Albany Office Forecast Discussion

FXUS61 KALY 271945

National Weather Service Albany NY
245 PM EST Fri Nov 27 2020

A weak cold front will trigger a few light rain showers this
evening, and some light rain and snow showers late tonight and
Saturday morning, mainly over higher elevations north and west
of the Capital District. Mainly dry, continued mild weather will
prevail Saturday night and Sunday as high pressure builds
across the region, then rain is expected on Monday as low
pressure moves in from the south and west.


A series of weak short wave troughs will move across the area
tonight through Saturday morning. As a result, continued cloudy
weather can be expected, along with a few very light showers of
rain and snow mainly north and west of the Capital District.
Moisture will be rather shallow with this system and as a result
precipitation type could also be in the form of some light
drizzle, but again temperaures will remain generally above
freezing in most areas through tonight. Lows tonight will be
mainly in the 30s.


The primary short wave will pass east of our area by midday
Saturday, with any lingering light showers ending by early
afternoon, and some clearing possible especially in the Hudson
Valley during the afternoon. Some weak cold advection will occur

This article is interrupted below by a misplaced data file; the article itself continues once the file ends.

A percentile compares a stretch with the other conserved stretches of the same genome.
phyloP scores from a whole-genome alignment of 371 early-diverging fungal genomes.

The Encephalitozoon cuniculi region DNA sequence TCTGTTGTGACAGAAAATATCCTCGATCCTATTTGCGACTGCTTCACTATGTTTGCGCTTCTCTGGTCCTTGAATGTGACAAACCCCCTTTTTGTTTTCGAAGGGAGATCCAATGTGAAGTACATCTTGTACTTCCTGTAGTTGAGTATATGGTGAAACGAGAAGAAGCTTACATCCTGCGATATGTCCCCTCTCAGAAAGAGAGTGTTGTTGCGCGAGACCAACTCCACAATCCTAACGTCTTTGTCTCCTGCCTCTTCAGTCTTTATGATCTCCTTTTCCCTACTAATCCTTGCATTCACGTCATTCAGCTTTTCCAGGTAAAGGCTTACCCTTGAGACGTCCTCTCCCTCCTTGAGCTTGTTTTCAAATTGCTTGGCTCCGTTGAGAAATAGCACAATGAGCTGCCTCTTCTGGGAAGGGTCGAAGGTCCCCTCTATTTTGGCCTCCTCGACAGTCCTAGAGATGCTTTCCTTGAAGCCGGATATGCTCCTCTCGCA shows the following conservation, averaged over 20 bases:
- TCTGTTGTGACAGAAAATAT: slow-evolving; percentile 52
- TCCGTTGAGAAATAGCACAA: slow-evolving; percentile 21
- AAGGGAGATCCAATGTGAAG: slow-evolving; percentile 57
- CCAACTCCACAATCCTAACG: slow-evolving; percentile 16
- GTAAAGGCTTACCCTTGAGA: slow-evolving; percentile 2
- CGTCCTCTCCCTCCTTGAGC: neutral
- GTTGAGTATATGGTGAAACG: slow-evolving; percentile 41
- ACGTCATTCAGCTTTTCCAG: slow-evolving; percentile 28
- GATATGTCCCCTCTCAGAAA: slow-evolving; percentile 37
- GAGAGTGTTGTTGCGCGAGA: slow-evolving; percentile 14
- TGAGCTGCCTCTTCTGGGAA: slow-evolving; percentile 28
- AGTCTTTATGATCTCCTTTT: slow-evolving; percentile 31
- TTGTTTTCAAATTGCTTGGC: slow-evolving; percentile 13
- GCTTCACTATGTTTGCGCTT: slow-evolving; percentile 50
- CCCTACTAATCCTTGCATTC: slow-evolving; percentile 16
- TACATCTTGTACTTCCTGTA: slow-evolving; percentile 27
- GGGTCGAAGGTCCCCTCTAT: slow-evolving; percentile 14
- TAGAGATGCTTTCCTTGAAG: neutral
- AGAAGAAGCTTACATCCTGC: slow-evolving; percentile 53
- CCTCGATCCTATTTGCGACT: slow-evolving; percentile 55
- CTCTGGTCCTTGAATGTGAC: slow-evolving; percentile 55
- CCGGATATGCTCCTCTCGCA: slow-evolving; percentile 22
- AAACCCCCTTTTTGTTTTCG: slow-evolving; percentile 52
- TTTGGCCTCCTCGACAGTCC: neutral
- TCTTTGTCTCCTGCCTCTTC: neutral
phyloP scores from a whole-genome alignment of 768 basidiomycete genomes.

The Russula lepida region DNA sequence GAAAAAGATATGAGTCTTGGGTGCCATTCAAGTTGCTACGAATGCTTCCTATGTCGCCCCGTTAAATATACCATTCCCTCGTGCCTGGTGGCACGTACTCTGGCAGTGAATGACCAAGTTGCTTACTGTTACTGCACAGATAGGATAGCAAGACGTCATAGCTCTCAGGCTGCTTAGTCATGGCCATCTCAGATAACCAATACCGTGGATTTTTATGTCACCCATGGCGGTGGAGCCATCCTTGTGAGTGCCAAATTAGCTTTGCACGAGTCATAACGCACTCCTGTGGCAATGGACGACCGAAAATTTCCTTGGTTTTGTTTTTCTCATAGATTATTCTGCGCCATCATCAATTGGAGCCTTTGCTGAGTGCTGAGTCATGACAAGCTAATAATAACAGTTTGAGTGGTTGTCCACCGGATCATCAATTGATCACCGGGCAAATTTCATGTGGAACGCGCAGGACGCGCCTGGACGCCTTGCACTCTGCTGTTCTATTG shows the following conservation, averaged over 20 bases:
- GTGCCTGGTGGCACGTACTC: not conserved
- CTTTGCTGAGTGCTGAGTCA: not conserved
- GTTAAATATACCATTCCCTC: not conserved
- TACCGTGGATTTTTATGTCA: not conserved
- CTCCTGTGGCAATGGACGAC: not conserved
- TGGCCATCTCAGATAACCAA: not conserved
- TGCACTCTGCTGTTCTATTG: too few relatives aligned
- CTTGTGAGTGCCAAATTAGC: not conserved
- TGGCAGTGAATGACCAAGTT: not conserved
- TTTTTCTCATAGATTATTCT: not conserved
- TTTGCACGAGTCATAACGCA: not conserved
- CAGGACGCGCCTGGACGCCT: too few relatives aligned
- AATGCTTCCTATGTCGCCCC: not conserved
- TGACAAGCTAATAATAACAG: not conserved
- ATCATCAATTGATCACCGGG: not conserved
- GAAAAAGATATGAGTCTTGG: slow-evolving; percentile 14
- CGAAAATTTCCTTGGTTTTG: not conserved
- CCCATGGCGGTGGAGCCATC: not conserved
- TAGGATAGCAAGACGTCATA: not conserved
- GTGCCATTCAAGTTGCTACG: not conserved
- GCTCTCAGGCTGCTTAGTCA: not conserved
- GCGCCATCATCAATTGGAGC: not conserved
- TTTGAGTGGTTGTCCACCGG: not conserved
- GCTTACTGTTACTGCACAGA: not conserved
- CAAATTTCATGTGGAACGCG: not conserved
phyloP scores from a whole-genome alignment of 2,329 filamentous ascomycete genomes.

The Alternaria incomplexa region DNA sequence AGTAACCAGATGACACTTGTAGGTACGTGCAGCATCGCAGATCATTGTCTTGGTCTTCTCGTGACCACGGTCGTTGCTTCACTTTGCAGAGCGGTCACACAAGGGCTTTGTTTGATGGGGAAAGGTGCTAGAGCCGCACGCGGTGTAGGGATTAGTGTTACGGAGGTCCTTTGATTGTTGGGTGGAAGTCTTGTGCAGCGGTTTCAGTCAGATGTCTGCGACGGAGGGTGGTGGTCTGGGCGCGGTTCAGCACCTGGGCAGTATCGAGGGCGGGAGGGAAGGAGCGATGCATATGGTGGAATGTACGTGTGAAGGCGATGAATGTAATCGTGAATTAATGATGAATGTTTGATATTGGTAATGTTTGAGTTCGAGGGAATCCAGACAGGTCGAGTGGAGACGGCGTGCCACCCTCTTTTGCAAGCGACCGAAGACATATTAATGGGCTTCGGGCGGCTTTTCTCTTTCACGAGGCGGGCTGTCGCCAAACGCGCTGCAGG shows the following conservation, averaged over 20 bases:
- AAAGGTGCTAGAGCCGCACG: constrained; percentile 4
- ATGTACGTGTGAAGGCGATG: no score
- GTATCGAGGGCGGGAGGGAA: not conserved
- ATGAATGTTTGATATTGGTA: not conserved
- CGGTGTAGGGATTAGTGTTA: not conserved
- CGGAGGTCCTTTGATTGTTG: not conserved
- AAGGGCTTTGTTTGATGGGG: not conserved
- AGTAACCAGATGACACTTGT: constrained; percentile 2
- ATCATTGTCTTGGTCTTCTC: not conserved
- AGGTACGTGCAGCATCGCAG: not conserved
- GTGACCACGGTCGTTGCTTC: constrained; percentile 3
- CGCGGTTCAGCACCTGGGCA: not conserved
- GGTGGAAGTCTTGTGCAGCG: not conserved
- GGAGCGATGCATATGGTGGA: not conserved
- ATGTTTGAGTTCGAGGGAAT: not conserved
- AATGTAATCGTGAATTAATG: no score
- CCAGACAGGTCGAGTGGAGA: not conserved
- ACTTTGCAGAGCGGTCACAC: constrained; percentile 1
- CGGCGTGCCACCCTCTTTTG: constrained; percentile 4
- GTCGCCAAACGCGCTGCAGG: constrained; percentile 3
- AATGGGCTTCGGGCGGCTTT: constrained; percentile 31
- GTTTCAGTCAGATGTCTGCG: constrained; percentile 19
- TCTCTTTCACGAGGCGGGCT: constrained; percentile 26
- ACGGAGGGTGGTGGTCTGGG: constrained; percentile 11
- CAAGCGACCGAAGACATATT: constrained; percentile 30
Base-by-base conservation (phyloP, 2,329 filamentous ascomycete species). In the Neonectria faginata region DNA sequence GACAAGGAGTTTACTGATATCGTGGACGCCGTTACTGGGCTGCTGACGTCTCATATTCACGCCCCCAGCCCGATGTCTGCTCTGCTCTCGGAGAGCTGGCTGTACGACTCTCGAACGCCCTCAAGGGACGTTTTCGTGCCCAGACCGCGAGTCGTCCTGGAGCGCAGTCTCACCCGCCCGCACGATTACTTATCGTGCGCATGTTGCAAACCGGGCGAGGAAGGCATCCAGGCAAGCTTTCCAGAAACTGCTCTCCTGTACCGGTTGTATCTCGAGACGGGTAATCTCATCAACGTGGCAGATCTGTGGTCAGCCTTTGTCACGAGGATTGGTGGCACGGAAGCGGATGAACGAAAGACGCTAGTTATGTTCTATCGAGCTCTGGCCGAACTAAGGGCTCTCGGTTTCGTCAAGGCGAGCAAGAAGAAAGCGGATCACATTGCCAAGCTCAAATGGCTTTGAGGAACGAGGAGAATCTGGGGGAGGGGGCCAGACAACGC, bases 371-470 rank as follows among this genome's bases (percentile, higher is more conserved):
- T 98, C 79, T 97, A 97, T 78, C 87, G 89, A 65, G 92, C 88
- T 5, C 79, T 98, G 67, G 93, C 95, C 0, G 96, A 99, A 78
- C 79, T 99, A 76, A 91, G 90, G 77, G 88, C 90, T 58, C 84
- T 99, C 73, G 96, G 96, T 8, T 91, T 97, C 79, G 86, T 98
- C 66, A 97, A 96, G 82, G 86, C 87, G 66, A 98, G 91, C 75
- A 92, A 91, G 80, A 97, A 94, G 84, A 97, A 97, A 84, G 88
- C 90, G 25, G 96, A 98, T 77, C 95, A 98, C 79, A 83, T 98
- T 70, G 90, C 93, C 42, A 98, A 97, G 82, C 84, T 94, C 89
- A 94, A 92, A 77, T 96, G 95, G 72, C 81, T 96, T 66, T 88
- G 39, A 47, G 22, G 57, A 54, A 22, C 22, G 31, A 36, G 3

behind the trough, but the airmass will not be cold enough to
produce any lake effect precipitation and temperatures overall
will remain above normal. High pressure will build toward the
region at the surface and aloft Saturday night through Sunday,
bringing a period of dry, mild weather the Sunday.

The next significant storm system that will affect our area will
be on Monday. Our operational models are in good agreement that
phasing between the northern and southern branches of the jet
stream will cause a rapid amplification of the pattern, with
surface low pressure developing over the mid-Mississippi Valley
and tracking toward the eastern Great Lakes on Monday. This
systesm will spread mainly rain across our area during the day
on Monday, along with increasingly gusty southeasterly winds.
Other than a small chance for a little mixed precipitation on
the leading edge of the system early Monday across the north
country, this system appears to be almost enitrely a rain maker
for our area as cold high pressure will move quickly east of
the Canadian maritimes and cold air damming will be limited.
Earliest indications are that the heaviest rain may split
around our area, with one stripe of heavy rain near the storm
track over the eastern Great Lakes, while another band of heavy
rain falls over eastern New England. However with this storm
still 3 days away those details could still change and we will
be watching this storm closely especially with regards to heavy
rain potential.


A large closed upper low will be centered over the Ohio/Tennessee
Valleys Monday night. This upper low will be a bit displaced from
the surface low to its northeast. This will allow for a dry slot to
quickly work into the region Monday night into Tuesday morning, with